A lot of the time your data will be numeric in nature, but not always. Sometimes your data really needs to be described using text, not using numbers. To address this, we need to consider the situation where our variables store text. To create a variable that stores the word “hello”, we can type this:
greeting <"hello" greeting
##  "hello"
When interpreting this, it’s important to recognise that the quote marks here aren’t part of the string itself. They’re just something that we use to make sure that R knows to treat the characters that they enclose as a piece of text data, known as a character string. In other words, R treats
"hello" as a string containing the word “hello”; but if I had typed
hello instead, R would go looking for a variable by that name! You can also use
'hello' to specify a character string.
Okay, so that’s how we store the text. Next, it’s important to recognise that when we do this, R stores the entire word
"hello" as a single element: our
greeting variable is not a vector of five different letters. Rather, it has only the one element, and that element corresponds to the entire character string
"hello". To illustrate this, if I actually ask R to find the first element of
greeting, it prints the whole string:
##  "hello"
Of course, there’s no reason why I can’t create a vector of character strings. For instance, if we were to continue with the example of my attempts to look at the monthly sales data for my book, one variable I might want would include the names of all 12
months.^[Though actually there’s no real need to do this, since R has an inbuilt variable called
month.name] that you can use for this purpose. To do so, I could type in a command like this
months <c("January", "February", "March", "April", "May", "June", "July", "August", "September", "October", "November", "December")
This is a character vector containing 12 elements, each of which is the name of a month. So if I wanted R to tell me the name of the fourth month, all I would do is this:
##  "April"
3.8.1 Working with text
Working with text data is somewhat more complicated than working with numeric data, and I discuss some of the basic ideas in Section 7.8, but for purposes of the current chapter we only need this bare bones sketch. The only other thing I want to do before moving on is show you an example of a function that can be applied to text data. So far, most of the functions that we have seen (i.e.,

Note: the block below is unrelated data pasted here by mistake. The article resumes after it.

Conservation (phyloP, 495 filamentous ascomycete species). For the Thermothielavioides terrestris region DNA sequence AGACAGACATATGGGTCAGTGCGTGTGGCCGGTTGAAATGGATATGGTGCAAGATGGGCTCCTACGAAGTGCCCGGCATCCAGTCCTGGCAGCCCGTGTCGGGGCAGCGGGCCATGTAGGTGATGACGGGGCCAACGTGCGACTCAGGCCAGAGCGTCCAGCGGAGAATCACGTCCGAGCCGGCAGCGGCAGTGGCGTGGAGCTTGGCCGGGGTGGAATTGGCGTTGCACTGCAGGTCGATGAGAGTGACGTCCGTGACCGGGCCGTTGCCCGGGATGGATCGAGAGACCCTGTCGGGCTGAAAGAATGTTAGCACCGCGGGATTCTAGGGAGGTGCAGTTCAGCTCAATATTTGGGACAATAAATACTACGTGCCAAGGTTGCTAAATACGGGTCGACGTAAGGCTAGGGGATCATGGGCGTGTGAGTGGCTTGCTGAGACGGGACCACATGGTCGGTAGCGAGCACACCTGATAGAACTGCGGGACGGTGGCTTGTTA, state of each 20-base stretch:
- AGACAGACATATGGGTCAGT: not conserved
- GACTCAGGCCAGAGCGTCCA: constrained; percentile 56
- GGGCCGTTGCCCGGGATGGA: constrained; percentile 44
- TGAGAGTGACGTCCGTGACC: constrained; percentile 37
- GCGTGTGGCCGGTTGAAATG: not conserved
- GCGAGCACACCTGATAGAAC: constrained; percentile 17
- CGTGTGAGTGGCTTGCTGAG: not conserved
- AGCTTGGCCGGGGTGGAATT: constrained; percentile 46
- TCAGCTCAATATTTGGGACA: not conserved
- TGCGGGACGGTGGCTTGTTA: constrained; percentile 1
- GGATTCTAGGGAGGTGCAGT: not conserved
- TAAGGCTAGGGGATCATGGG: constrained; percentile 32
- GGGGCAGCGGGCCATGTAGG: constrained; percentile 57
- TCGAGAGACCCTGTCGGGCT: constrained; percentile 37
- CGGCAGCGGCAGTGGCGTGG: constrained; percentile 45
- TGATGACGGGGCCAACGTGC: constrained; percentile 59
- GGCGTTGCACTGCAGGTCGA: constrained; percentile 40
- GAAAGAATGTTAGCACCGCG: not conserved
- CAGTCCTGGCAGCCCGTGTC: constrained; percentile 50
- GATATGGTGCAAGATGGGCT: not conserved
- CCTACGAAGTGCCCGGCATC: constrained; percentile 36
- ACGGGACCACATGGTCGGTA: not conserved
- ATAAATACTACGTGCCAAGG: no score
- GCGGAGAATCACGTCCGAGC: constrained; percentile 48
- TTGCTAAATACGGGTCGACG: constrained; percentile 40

round()) only make sense when applied to numeric data (e.g., you can’t calculate the square root of “hello”), and we’ve seen one function that can be applied to pretty much any variable or vector (i.e.,
length()). So it might be nice to see an example of a function that can be applied to text.
The function I’m going to introduce you to is called
nchar(), and what it does is count the number of individual characters that make up a string. Recall earlier that when we tried to calculate the
length() of our
greeting variable it returned a value of
greeting variable contains only the one string, which happens to be
"hello". But what if I want to know how many letters there are in the word? Sure, I could count them, but that’s boring, and more to the point it’s a terrible strategy if what I wanted to know was the number of letters in War and Peace. That’s where the
nchar() function is helpful:
nchar( x = greeting )
##  5
That makes sense, since there are in fact 5 letters in the string
"hello". Better yet, you can apply
nchar() to whole vectors. So, for instance, if I want R to tell me how many letters there are in the names of each of the 12 months, I can do this:
nchar( x = months )
##  7 8 5 5 3 4 4 6 9 7 8 8
So that’s nice to know. The
nchar() function can do a bit more than this, and there’s a lot of other functions that you can do to extract more information from text or do all sorts of fancy things. However, the goal here is not to teach any of that! The goal right now is just to see an example of a function that actually does work when applied to text.